Still Staying Invested

Fear is common and understandable

I know of a few people who got so terrified by the recent sharp decline in the US stock market that they decided to sell off all their stock investments (apparently) at a loss and keep the capital as cash.

But who can blame them when we saw the value of our investment evaporating away everyday. S&P 500 has declined 11% since the start of this year. Nasdaq was worst.

Even the venerable favourites like Tesla, Apple, Amazon, Meta (Facebook previously), Netflix and Google were not spared. Among them, Apple was the best performer and yet it declined 12%. The rest had averaged 35% drop from its peak. These are the favourites that many of us, including me, like to own. I bet we were buying and chasing them previously at prices far beyond the current level.

However, given the current climate, i.e. a full-blown war that may escalate further, an unstoppable inflation threat, and an impending rise in interest rate globally, we fear that we may be catching a falling knife if we withdraw our hard-earned money now to invest in the stock market.

I chose to stay invested

While I have the same fear, my investing experience tells me that the best thing to do is to stay invested in the market regardless, to open up our war chest to accumulate shares of good companies if there is a sharp correction due to a sudden crisis or when a black swan event happens (but do it in moderation) and to invest in the market regularly on the normal days and not try to time entry and exit.

As an income investor, I aim to generate a stream of consistent and reliable dividends as passive income when I lose my active income or when I retire. Therefore, as long as the companies that I invest in are strong financially and can reward shareholders with reliable dividends years after years, I am willing to play the holding game.

So, I have continued to invest through the last few months.

Yes, it was very painful to watch the value of your stocks kept dropping but I believe that in the longer time horizon, it should pay off.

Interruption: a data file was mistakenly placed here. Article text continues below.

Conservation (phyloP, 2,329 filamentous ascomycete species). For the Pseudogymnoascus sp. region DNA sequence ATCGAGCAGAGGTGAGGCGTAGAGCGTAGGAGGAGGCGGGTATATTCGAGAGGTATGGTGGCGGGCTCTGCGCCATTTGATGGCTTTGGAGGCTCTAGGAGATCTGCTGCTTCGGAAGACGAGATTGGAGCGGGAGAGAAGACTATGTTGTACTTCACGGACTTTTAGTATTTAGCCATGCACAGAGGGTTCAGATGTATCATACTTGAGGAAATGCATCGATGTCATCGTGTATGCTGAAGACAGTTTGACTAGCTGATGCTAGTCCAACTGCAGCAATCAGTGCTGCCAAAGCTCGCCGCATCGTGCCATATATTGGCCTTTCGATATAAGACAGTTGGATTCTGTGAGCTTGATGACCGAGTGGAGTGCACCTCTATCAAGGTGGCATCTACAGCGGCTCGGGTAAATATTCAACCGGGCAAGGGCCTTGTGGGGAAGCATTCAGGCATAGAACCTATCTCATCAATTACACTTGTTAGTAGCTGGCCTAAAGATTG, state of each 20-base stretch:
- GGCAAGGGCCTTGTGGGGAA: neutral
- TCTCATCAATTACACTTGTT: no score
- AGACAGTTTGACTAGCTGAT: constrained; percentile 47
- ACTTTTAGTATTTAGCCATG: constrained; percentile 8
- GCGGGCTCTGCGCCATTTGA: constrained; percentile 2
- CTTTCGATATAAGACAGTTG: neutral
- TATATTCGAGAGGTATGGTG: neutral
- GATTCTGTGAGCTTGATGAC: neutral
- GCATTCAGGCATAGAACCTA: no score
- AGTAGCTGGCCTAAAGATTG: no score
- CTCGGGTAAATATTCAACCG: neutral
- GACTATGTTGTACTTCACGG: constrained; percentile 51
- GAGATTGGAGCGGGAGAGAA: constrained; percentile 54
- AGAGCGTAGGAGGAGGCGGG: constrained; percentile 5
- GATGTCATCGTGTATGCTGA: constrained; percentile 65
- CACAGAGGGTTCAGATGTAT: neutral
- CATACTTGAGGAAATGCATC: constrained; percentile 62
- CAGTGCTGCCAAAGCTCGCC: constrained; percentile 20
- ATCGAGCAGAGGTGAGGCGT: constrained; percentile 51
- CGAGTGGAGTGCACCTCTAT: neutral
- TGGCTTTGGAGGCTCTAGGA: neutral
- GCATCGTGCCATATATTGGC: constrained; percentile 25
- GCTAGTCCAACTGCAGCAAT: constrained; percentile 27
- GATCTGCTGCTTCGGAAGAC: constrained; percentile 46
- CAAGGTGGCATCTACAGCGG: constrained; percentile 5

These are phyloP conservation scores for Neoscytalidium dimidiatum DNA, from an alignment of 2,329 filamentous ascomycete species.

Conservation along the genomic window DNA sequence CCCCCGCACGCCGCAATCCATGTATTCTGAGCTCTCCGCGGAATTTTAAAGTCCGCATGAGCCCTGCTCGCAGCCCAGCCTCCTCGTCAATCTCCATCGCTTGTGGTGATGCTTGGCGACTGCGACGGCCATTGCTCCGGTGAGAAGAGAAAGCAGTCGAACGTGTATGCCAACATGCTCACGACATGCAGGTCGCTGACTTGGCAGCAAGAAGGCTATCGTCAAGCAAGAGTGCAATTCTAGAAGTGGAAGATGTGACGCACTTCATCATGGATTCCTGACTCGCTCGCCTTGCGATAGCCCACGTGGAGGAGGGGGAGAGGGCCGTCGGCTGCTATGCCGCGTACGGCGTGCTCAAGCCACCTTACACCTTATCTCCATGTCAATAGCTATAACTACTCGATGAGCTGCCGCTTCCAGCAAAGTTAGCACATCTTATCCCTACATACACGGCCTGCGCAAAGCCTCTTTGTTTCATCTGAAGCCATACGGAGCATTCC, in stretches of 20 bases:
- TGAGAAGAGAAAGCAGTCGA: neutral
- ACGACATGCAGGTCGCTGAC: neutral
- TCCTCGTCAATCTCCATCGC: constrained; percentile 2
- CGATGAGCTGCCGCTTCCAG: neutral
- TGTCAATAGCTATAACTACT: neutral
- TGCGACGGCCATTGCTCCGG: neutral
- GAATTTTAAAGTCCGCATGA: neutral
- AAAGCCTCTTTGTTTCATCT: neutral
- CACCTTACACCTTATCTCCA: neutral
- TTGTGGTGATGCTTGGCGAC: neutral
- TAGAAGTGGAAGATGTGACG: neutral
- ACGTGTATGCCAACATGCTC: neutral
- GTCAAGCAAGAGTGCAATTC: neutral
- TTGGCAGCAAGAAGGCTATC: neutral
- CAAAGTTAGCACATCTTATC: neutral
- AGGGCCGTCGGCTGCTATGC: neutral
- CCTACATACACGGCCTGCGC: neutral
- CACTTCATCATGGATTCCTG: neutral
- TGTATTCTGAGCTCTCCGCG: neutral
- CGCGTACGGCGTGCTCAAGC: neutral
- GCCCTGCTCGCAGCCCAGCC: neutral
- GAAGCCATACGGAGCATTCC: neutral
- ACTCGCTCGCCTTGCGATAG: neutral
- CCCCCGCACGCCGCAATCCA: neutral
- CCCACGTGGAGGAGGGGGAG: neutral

Photo by Bekka Mongeau on

Notable Changes to My Portfolio

And before I sign off, let me share a few notable change in my portfolio in case you have been following and are interested to learn the latest …

(1) In Nov last year, I shared that I had been selling out smaller Reits (but higher dividend yield) and channeling the funds and any new funds into local Reits that I believe would be providing a stable 5% dividend yield in the years to come. At that point, the total holding of those Reits was about 16% of my SG portfolio, today it is 23%. I hope to grow this to 27% by end of this year.

(2) In Aug last year, I shared that my overseas exposure (i.e. US and HK) was 28%. Today is 36%. This rise has happened despite the prolonged drop in HK and the sharp drop in US lately. A key driver has been the desire to diversify away from SG. I also felt that the drop in HK and US seemed overdone. I hope I am right and only time will tell. I intend to increase it to 40% by end of the year.

(3) In March last year, I shared that my index portfolio (i.e. ETFs, Unit Trusts) is about 28% of my total portfolio. Today it is 30% and I want to grow this further to 33% by end of this year. The longer I invest in the stock markets, the more I believe that I would NOT be able to outperform the market. Maybe I would get lucky once in a while with one or two companies but in general, it is very challenging to beat the return of the market consistently. Furthermore, I find it less stressful when I invest in ETFs and Unit Trusts than in individual companies.

(2) and (3) also mean that my SG portfolio is getting squeezed and getting smaller in size. That’s ok as diversification away from SG is also one of my aims.

I hope you like this latest sharing.

Have a great investment week ahead.

Stay safe and take care.




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